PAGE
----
NEW YORK (
) -- The restructuring of Foxwoods Resort Casino's $2.3 billion in debt has concluded with an out-of-court agreement after four years of negotiations, eliminating $550 million in debt obligations and pushing back debt maturity dates.
The deal, announced on July 1 by the casino's owner, the Mashantucket Pequot Tribal Nation, was touted by sources familiar with the restructuring as the most complex restructuring involving a Native American tribe in history.
"This was the most complicated deal we have ever worked on," said Soren Reynertson, a managing general partner at New York-based GLC Advisors & Co. LLC, which advised about half of the casino's creditors. "The sovereignty of the issuer meant we lacked many of the traditional tools available in a corporate restructuring, including certain points of leverage, a framework for negotiations and typical sources of value."
Although the parties eventually reached a consensual solution that more than 99% of bondholders voted to approve, the restructuring raised the specter of an even more complex outcome: the first-ever bankruptcy filing by a Native American tribe.
The Mashantucket Pequot Tribal Nation initially considered attempting an unprecedented Chapter 11 bankruptcy filing for the Ledyard, Ct.-based casino, sources familiar with the restructuring process told The Deal Pipeline.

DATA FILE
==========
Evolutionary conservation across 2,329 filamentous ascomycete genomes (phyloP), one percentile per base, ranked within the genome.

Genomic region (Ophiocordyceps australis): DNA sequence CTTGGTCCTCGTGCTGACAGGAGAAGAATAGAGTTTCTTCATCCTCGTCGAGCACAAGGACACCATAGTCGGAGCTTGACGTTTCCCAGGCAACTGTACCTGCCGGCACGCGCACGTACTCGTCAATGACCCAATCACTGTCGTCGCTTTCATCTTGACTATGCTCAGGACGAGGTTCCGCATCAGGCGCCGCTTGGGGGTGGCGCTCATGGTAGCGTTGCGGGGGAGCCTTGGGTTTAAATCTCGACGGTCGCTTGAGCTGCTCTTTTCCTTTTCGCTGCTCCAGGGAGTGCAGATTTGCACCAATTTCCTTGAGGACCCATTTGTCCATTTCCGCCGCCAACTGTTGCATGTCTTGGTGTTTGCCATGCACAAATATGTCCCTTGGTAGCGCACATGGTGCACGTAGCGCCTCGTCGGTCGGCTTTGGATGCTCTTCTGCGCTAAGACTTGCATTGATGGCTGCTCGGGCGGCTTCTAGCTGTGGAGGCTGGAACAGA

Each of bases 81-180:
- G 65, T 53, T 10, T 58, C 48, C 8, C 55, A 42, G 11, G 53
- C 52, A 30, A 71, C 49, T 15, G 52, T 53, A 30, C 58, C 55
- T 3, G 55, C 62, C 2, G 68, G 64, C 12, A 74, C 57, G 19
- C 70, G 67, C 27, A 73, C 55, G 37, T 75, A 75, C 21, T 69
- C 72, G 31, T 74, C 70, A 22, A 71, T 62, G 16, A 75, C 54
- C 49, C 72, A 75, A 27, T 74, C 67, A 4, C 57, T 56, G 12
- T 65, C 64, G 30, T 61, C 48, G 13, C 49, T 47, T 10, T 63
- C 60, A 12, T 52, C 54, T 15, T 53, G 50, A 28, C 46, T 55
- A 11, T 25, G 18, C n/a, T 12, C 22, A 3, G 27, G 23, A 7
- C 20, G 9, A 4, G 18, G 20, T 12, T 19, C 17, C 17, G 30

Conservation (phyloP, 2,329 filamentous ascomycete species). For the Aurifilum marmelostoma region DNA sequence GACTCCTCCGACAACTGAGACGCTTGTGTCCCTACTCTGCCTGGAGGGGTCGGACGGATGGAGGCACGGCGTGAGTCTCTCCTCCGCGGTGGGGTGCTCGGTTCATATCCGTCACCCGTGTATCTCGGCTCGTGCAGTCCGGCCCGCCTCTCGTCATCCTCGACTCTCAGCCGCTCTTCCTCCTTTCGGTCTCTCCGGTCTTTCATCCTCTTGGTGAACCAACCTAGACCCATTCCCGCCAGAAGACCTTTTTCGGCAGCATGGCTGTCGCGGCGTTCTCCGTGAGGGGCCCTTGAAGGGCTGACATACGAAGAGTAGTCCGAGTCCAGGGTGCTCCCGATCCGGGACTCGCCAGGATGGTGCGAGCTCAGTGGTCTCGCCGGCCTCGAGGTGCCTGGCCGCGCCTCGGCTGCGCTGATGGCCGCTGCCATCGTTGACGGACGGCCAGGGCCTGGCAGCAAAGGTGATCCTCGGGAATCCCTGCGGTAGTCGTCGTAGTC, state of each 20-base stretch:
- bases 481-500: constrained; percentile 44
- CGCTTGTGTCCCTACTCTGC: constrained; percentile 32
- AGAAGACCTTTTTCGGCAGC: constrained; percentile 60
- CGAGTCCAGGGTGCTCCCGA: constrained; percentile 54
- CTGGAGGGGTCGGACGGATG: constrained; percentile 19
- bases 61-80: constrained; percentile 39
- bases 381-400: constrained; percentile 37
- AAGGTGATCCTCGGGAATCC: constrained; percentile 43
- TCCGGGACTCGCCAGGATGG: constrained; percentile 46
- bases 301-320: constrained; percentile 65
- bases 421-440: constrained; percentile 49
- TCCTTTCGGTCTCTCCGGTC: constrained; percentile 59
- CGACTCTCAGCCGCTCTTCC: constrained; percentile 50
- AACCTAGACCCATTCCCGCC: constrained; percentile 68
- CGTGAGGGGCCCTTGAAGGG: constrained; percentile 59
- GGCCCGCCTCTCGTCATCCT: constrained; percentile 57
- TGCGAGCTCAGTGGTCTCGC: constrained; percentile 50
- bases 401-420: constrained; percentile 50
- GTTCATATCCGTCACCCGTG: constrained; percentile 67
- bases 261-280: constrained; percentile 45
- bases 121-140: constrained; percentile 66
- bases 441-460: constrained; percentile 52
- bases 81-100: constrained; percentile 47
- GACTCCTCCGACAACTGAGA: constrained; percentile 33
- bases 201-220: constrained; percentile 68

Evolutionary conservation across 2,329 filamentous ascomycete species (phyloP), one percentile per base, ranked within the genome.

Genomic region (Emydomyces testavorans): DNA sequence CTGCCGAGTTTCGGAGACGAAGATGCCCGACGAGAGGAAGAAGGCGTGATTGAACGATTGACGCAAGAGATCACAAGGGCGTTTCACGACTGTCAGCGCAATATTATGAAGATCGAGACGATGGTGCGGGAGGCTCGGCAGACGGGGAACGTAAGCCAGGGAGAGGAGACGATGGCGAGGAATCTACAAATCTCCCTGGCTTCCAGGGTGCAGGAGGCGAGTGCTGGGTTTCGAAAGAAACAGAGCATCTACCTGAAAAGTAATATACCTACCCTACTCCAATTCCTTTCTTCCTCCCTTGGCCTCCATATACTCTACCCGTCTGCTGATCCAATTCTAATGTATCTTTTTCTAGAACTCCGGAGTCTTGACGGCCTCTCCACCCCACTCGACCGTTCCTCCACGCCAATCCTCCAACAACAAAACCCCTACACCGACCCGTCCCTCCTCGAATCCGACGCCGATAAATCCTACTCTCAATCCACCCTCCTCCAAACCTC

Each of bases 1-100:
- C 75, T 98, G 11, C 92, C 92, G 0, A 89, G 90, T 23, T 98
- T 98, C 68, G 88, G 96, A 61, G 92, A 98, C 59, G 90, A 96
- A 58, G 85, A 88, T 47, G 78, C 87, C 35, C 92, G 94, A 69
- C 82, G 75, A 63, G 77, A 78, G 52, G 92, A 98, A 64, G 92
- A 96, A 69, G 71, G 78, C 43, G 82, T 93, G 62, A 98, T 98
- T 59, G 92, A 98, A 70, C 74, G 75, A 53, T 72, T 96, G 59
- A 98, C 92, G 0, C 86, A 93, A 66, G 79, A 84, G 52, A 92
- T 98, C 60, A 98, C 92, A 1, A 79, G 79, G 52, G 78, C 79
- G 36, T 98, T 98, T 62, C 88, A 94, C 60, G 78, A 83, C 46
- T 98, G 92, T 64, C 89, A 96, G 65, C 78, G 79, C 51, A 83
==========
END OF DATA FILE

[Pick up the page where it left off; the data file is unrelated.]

The tribe was interested in filing for bankruptcy because it believed it would have more leverage against junior creditors in court, one source said. The tribe, however, nixed the plan because the legality was questionable and the creditors were all against it, making a bankruptcy court less likely to support a filing.
From a legal perspective, it's doubtful that a Native American tribe would be eligible to file for Chapter 11, since the U.S. bankruptcy code allows filings by people and corporations but not governmental entities. A federally recognized Native American tribe such as the Mashantucket Pequot Tribal Nation is classified as a sovereign nation.
Still, the case can be made that corporations owned by Native American tribes could file, according to Blaine Green, the head of Pillsbury Winthrop Shaw Whitman LLP's Indian law practice.
The uncertainty, however, works in the tribes' favor. "The mere threat, possibility, and potential that a tribe could file for bankruptcy could be more effective and useful than an actual bankruptcy filing," Green said.